Case Reports in Urology

Case Reports in Urology / 2018 / Article

Case Report | Open Access

Volume 2018 |Article ID 3231480 | 4 pages | https://doi.org/10.1155/2018/3231480

A Case of Renal Pelvic Cancer Complicated by Horseshoe Kidney Treated with RoboSurgeon Gasless Single-Port Retroperitoneoscopic Nephroureterectomy

Academic Editor: Apul Goel
Received16 May 2018
Revised21 Aug 2018
Accepted04 Sep 2018
Published18 Sep 2018

Abstract

A 78-year-old man who had a horseshoe kidney (HSK) visited us because of gross hematuria and suspicious urine cytology. CT and MRI revealed a right renal pelvic tumor of 28 mm in diameter. He underwent gasless single-port retroperitoneoscopic nephroureterectomy with division of the isthmus via the right pararectal small incision using the RoboSurgeon system. Pathological diagnosis was invasive urothelial carcinoma, grade 3, pT3, pN0, LVI0, RM0. He was discharged from hospital on the 6th postoperative day without any perioperative complication. He has no evidence of disease clinically and radiologically 19 months after the operation. Only a few cases of upper tract urothelial carcinoma complicated by HSK treated with minimally invasive surgery have been reported in English literature. This is the first case successfully managed with RoboSurgeon gasless single-port retroperitoneoscopic nephroureterectomy.

1. Introduction

Horseshoe kidney (HSK) is a relatively common kidney malformation accounting for approximately 0.15-0.25% of the population [1]. However, upper tract urothelial carcinoma (UC) complicated by HSK is a rare clinical condition in daily urology practice. Because of complicated anatomical features of HSK, radical nephroureterectomy (RNU) via minimally invasive approaches would be challenging. We report the first case of HSK with upper tract UC, successfully managed with RoboSurgeon gasless single-port retroperitoneoscopic RNU [2, 3].

2. Case Presentation

A 78-year-old man with HSK visited our hospital due to asymptomatic gross hematuria and renal hypofunction in August 2016. He had comorbidities of Charlson index of 4, including chronic kidney disease (CKD; creatinine 1.71 mg/dL, estimated glomerular filtration rate [eGFR] 31 mL/min/1.73m2), atrial fibrillation requiring warfarinization, and type 2 diabetes (HbA1c 6.7%). He had undergone coronary artery bypass grafting at his age of 69 years.

Blood tests did not show any abnormalities other than elevated serum creatinine. Urinalysis and urinary sediments revealed proteinuria (2+) and hematuria (erythrocyte count 50-99/HPF). Voided urine cytology was suspicious for UC. Computed tomography (CT) and magnetic resonance imaging (MRI) demonstrated an atrophic right renal unit and a right renal pelvic tumor of 28 mm, which exhibited high signal intensity on diffusion-weighted MRI (Figure 1). Extrapelvic extention of the tumor, lymph node swelling, or distant metastasis were not evident. Only one renal artery was identified for each renal unit on MRI. Cystoscopy revealed no bladder tumor.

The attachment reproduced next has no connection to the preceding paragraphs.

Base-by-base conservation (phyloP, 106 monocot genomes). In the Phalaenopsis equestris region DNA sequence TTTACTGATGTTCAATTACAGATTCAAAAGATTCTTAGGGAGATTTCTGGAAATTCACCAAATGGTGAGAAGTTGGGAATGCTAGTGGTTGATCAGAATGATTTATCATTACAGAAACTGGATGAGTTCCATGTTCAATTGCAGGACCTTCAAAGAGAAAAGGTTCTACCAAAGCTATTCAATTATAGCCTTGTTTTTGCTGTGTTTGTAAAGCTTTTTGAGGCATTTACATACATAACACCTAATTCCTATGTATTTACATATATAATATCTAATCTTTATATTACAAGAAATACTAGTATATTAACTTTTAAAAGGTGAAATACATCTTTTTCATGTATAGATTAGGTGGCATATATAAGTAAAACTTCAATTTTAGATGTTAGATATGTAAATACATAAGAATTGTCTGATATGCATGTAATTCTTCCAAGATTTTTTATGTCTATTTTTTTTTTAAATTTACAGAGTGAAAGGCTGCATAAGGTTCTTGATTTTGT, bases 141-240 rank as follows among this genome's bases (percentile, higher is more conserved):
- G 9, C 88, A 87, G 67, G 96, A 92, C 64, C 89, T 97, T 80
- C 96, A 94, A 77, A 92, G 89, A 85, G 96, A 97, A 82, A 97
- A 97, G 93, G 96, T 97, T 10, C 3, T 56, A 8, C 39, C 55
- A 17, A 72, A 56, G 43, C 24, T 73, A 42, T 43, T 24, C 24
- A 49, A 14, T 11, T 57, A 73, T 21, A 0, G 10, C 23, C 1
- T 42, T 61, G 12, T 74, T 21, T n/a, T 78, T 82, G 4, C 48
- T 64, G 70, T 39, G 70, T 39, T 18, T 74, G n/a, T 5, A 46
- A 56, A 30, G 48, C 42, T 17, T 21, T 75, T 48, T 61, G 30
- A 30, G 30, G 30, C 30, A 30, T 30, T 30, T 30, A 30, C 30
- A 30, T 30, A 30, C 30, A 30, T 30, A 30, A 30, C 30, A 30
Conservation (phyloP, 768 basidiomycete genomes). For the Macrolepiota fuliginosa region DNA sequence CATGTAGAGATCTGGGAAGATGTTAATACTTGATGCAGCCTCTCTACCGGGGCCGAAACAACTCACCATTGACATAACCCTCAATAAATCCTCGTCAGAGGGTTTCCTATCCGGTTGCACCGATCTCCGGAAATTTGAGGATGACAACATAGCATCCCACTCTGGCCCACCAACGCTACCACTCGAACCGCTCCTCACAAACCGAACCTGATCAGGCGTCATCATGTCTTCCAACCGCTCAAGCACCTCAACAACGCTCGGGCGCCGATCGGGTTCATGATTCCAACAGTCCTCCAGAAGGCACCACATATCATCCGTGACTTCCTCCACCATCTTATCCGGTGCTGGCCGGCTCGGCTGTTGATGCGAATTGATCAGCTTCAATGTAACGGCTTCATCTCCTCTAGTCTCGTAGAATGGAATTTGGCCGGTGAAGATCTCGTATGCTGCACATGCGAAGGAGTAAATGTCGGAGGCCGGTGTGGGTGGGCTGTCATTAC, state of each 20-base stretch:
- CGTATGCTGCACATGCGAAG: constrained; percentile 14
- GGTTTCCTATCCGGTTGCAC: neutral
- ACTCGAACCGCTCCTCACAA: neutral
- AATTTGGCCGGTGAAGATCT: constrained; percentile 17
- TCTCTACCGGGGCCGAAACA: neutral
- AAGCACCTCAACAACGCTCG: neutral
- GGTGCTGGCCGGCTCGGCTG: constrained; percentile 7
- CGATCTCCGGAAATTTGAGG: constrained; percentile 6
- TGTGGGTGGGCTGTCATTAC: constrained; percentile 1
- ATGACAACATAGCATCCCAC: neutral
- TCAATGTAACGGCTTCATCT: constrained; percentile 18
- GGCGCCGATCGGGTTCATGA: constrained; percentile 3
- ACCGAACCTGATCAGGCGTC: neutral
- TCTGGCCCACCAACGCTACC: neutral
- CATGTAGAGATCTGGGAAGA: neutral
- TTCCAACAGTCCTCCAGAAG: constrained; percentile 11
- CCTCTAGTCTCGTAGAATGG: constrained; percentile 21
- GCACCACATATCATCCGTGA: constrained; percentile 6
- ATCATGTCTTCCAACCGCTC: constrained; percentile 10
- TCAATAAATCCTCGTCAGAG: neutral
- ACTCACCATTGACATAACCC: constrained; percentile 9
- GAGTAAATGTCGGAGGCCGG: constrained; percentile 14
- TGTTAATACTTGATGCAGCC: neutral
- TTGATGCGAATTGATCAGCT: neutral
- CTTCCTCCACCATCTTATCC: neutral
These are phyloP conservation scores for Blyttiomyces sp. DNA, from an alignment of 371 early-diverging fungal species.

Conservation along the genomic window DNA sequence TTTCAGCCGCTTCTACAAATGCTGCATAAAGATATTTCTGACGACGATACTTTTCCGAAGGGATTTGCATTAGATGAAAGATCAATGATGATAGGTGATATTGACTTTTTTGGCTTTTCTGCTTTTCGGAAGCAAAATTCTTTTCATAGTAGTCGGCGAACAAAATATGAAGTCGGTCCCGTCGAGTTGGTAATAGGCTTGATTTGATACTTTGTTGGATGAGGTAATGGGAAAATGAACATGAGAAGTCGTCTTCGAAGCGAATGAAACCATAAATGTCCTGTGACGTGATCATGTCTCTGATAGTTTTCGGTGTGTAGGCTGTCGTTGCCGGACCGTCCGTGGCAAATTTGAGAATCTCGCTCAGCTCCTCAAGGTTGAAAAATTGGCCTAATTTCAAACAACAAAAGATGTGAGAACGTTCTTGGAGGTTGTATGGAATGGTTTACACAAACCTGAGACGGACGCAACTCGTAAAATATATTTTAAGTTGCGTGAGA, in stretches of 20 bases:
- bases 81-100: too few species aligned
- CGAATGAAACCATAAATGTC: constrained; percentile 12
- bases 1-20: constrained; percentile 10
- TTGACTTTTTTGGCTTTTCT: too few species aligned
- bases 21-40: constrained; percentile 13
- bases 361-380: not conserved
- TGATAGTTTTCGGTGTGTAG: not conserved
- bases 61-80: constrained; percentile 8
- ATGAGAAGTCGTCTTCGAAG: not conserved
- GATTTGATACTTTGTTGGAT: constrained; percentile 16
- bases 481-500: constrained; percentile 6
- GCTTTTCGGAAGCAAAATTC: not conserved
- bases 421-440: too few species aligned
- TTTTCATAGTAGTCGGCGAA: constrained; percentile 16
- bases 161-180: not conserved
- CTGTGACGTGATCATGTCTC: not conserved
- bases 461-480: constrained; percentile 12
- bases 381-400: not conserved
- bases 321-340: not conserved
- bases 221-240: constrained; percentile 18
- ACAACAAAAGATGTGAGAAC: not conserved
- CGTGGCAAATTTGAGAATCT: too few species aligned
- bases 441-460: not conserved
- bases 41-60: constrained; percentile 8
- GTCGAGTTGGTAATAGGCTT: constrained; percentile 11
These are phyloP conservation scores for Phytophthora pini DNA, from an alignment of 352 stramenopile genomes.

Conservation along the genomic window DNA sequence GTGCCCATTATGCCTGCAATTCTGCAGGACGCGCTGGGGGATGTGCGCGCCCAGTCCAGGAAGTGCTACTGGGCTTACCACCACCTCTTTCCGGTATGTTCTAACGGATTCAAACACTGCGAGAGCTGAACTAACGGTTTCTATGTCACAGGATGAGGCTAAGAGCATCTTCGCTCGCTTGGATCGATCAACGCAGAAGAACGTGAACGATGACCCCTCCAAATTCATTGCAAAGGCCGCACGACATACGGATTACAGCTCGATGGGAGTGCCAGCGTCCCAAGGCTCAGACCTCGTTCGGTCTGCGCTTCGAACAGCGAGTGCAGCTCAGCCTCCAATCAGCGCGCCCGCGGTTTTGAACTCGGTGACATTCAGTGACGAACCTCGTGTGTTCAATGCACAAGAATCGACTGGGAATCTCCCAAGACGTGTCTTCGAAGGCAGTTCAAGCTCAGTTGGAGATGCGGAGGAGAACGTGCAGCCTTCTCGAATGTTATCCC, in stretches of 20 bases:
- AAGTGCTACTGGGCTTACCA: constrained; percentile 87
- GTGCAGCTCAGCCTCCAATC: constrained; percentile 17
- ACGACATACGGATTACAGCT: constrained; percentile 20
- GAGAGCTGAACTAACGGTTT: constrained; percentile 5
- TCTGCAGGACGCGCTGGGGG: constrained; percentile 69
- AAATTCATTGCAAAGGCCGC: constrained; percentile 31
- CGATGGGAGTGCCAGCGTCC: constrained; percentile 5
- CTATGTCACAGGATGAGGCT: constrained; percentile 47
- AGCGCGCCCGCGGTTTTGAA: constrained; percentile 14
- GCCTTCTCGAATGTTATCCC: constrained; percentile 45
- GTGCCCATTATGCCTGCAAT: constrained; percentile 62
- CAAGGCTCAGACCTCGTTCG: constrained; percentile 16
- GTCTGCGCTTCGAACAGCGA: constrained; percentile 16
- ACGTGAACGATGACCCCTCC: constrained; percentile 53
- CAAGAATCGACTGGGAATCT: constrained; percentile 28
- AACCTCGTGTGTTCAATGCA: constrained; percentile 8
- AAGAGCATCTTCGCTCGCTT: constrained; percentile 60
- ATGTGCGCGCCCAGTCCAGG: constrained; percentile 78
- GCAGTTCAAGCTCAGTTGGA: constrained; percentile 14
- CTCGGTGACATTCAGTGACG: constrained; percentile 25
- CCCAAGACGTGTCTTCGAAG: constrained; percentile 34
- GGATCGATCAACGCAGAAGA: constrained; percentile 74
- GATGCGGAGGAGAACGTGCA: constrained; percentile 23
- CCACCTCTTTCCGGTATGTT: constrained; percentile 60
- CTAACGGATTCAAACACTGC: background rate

Under the clinical diagnosis of UC complicated with HSK (cT2 or less N0M0), the patient underwent RoboSurgeon gasless single-port retroperitoneoscopic right RNU with isthmusectomy in December 2016. In the RoboSurgeon system, intracorporeal surgical procedures are conducted under the three-dimensional (3D) magnified vision using Endoeye flex 3D deflectable videoscope (Olympus, Tokyo, Japan) and a high-definition 3D organic electroluminescent head-mounted display (Sony Corporation, Tokyo, Japan). Briefly, a pararectal incision of 6 cm was made in the right upper quadrant. The surgical plane between the transverse fascia and paraperitoneal fat was developed to make a wide working space extraperitoneally. Alexis Wound Retractor (Applied Medical, California, USA) was placed to make a single port of 5.5 cm in diameter (Figure 2(a)), and Omni-Tract FastSystem (Integra, Pennsylvania, USA) and PLES retractors (Innomedics Medical Instruments Inc., Tokyo, Japan) were used to keep an extraperitoneal working space (Figure 2(b)). The lateroconal fascia was incised to develop the Gerota’s fascia anteriorly and to identify the isthmus and inferior vena cava (IVC). The fibrofatty tissue was dissected from the IVC, and small branches from the IVC and aorta were divided using clips and LigaSure (Covidien, Minnesota, USA). Finally, main branches of the right renal artery and the right renal vein were ligated and divided. The right ureter was then clipped to shut the urinary flow off. Then, the right kidney was completely mobilized, preserving the right adrenal gland. Isthmusectomy was conducted using Sonicision (Covidien, Minnesota, USA) and LigaSure (Figure 2(c)). The right ureter was dissected to the ureterovesical junction and RNU with bladder cuff excision being completed. The bladder defect was closed with absorbable sutures and water-tightness was confirmed. The operative field was irrigated with saline of 2L, a drain tube was placed in the right retroperitoneal space (Figure 2(d)), and the wound was closed. The operation time and blood loss were 304 minutes and 510 mL, respectively.